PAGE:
By vegan naturopath Robyn Chuter
PCOS is believed to affect up to 1 in 10 women of reproductive age in both Australia and the US. It is the most common cause of female infertility, since women with PCOS either only ovulate occasionally, or not at all.
I have seen many clients with PCOS over my 20 years in practice, which is one of the reasons why I was looking forward to Brie Turner-McGrievy’s presentation on it at the 2015 International Plant-Based Nutrition Healthcare Conference. (The other was that she has published some amazing studies comparing the effectiveness of various diets for weight loss, but more on that a little later…)
Symptoms of PCOS include:
- Infrequent, absent, and/or irregular menstrual periods
- Multiple cysts on the ovaries which can be seen on ultrasound
- Acne (particularly cystic acne), oily skin, or dandruff
- Weight gain or obesity, particularly around the waist
- Pelvic pain
- Male-pattern baldness or thinning hair
- Increased facial hair
- Dark patches of skin
- Skin tags
- Anxiety or depression
- Sleep apnea
Woman with PCOS make too many androgens (‘male hormones’) in their ovaries, so they have elevated levels of these hormone in their blood. In addition they have low concentrations of sex hormone binding globulin (SHBG), a protein which keeps testosterone and estrogen in an inactive ‘storage’ state. Low SHBG translates to higher levels of active testosterone, which contributes to all the symptoms of PCOS, including infertility.
In addition, women with PCOS are insulin-resistant – that is, their cells don’t respond to the signals sent by the hormone insulin, resulting in high levels of glucose and triglycerides in their bloodstreams, and increased fat storage.
As a result of these metabolic abnormalities, women with PCOS have a higher risk of developing several chronic diseases, including:
- Some forms of cancer
- Cardiovascular disease
- Metabolic Syndrome
The first-line treatment for PCOS is pretty simple, if not necessarily easy: lose weight. The problem, as Turner-McGrievy pointed out, is that up until recently, there had been no studies done to establish the most effective weight loss diet for PCOS sufferers. So she did what any self-respecting nutrition researcher with a history of co-authoring studies with the amazing Dr Neal Barnard, founder of the Physician’s Committee for Responsible Medicine, would do – she decided to run such a study herself.
By way of background, Dr Barnard had found in an earlier study that women suffering from severe period pain had a significantly higher serum SHBG concentration when they were placed on a vegan diet than when they were eating their standard omnivorous diet (remember, women with PCOS have lower than average SHBG).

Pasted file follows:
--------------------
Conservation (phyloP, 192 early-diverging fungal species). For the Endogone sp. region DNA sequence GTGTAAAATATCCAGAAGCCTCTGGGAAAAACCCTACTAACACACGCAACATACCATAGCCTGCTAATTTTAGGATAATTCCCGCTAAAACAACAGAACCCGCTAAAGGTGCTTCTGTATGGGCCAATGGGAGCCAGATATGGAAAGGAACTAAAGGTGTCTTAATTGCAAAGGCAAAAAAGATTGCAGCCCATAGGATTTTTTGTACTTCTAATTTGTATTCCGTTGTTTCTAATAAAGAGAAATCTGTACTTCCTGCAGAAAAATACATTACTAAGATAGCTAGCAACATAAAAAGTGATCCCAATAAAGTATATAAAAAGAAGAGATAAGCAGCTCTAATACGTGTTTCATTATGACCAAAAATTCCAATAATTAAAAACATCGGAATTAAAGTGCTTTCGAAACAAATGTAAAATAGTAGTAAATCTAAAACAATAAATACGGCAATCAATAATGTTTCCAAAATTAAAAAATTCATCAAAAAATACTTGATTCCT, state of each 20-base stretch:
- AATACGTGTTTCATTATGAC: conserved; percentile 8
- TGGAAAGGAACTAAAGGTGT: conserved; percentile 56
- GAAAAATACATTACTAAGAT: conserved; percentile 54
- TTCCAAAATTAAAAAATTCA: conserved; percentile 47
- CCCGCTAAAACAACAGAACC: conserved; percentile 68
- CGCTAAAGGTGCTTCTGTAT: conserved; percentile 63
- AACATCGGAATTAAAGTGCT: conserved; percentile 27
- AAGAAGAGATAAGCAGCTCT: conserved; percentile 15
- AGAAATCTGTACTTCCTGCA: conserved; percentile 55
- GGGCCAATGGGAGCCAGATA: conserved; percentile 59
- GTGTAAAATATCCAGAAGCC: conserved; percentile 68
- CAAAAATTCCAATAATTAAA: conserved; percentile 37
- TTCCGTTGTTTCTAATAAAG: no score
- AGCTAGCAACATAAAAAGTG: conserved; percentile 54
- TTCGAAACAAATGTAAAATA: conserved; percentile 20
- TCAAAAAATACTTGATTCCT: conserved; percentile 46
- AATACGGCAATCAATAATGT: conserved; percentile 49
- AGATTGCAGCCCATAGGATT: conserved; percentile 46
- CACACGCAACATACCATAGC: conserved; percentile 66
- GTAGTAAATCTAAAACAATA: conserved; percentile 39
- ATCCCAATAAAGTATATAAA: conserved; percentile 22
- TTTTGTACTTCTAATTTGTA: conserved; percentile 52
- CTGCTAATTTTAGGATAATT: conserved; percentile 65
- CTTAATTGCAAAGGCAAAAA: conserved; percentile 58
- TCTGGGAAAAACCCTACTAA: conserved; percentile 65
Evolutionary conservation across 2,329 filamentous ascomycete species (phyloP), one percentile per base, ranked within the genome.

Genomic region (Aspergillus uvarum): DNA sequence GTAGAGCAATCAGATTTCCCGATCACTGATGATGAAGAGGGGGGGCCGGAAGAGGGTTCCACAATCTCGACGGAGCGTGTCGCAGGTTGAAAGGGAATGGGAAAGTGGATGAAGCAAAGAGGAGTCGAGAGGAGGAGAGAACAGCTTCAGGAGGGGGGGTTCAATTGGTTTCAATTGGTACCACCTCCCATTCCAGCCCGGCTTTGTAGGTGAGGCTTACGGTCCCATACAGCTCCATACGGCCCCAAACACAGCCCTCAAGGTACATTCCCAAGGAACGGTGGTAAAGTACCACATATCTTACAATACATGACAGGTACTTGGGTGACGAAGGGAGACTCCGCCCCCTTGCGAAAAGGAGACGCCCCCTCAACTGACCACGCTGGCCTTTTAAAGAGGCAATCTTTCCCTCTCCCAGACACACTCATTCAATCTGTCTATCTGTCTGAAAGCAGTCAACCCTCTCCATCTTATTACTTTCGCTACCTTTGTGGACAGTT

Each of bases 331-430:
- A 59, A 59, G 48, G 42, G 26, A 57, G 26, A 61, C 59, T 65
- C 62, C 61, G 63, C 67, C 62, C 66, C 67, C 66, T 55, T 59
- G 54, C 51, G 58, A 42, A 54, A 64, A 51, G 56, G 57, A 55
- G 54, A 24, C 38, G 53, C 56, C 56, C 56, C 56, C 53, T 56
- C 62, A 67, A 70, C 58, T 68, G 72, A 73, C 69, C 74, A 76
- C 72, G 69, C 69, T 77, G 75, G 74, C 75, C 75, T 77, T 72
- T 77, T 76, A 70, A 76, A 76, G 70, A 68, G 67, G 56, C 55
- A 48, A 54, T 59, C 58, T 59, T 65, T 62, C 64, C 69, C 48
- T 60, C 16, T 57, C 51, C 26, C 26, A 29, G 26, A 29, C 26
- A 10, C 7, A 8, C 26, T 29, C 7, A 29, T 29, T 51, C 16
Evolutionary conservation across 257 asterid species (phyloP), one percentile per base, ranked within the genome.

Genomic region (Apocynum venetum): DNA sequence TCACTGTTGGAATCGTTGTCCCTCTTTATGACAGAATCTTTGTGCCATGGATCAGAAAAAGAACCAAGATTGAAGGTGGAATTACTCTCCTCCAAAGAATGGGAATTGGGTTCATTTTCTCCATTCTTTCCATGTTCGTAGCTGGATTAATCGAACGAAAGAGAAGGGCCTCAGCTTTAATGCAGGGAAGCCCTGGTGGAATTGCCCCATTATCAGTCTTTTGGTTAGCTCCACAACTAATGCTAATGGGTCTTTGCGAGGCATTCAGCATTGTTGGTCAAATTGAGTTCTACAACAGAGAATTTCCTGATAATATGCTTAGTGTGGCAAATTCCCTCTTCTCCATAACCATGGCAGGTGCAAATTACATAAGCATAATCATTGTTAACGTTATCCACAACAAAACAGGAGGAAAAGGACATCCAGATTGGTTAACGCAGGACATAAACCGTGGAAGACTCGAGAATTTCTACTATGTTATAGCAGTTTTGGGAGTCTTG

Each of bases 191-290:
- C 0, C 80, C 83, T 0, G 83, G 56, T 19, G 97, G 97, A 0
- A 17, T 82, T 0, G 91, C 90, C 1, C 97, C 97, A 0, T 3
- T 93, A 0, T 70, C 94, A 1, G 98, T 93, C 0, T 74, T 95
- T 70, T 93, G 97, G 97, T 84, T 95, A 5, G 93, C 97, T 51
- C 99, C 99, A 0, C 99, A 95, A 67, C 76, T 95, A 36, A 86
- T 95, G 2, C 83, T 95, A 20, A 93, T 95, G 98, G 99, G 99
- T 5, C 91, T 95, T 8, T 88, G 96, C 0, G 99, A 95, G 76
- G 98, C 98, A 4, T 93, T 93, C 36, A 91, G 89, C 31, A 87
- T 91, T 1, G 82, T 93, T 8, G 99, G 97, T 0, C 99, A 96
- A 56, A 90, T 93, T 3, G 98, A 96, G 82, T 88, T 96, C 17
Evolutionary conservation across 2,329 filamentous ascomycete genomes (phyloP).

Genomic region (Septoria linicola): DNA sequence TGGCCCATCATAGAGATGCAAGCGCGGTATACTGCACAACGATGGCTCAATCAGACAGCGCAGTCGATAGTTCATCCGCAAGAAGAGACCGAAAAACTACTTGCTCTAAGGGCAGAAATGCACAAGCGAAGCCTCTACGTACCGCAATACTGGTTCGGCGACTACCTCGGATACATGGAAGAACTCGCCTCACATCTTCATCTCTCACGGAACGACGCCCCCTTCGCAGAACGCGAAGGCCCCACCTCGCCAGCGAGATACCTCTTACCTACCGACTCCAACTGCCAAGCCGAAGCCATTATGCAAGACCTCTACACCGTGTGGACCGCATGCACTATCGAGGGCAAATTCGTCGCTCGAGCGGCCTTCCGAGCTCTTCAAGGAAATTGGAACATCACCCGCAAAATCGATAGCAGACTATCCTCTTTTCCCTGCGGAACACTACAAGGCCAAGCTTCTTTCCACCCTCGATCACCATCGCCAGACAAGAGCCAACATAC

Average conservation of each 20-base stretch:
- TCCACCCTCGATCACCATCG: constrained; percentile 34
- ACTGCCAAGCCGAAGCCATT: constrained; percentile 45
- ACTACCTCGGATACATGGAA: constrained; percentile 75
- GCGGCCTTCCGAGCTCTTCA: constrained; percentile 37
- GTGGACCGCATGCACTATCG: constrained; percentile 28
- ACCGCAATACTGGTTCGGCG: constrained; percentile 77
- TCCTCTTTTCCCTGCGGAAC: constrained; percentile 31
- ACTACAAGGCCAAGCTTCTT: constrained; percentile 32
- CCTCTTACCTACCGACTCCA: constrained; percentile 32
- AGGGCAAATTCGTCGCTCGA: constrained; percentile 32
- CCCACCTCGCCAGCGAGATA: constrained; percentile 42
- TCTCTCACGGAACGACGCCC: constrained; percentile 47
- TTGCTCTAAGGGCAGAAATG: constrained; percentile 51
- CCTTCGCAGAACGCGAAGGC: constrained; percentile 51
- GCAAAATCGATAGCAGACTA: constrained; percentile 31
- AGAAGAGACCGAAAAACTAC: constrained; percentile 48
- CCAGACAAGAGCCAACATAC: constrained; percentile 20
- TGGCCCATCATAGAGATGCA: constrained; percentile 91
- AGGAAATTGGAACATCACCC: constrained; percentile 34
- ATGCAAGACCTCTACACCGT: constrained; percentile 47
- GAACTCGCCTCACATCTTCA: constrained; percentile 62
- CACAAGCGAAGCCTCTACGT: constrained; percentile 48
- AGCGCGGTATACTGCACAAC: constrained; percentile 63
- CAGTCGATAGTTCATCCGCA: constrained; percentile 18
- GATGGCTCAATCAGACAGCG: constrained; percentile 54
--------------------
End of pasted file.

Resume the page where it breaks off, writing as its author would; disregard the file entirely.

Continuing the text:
Then, in later Barnard-led studies that Brie Turner-McGrievy contributed to, an ad libitum (all you can eat) low-fat vegan diet was found to cause significantly more weight loss in overweight, postmenopausal women than the US government-developed National Cholesterol Education Program Step II diet, despite the lack of restrictions on portion size and energy intake in the vegan diet group. Not only were the participants randomised to the vegan diet considerably lighter after the 14-week study wrapped up; they were far more successful than the ‘standard’ dieters at keeping the weight off, at both 1-year and 2-year follow-up.
The same diet was found to cause significantly more weight loss in type 2 diabetics, along with greater decreases in HbA1c (a measure of long-term blood sugar control), fasting glucose, cholesterol and LDL, than the ‘official’ American Diabetes Association diet – highly relevant to PCOS sufferers due to their increased risk of diabetes.
So Turner-McGrievy conceived the Healthy Eating for Reproductive Health (HER Health) study, to compare a low-fat, low-glycaemic index vegan diet with no caloric restriction to a standard, low-calorie diet for weight loss in women with PCOS. With very minimal instruction and 1:1 contact, the women assigned to the vegan diet group still managed to lose significantly more weight than the low-cal dieters at the 3 month mark, as well as having greater improvements in dietary intake at the 6 month mark.
Turner-McGrievy then went on to conduct the New Dietary Interventions to Enhance the Treatments for weight loss (New DIETs) study – a 2-month weight loss intervention with a 4-month follow-up period, which randomised overweight participants to either a vegan, vegetarian, pesco-vegetarian, semi-vegetarian, or omnivorous diet. All the test diets were carefully designed so that they were low in fat and glycaemic index. And the winner was… the vegan diet, which resulted in the loss of 7.5% of initial body weight after 6 months. Interestingly, although participants in all test diet groups lost weight by 2 months, the pesco-vegetarian, semi-vegetarian and omnivorous dieters began regaining weight after that, while those in the vegetarian and vegan diet groups kept losing weight.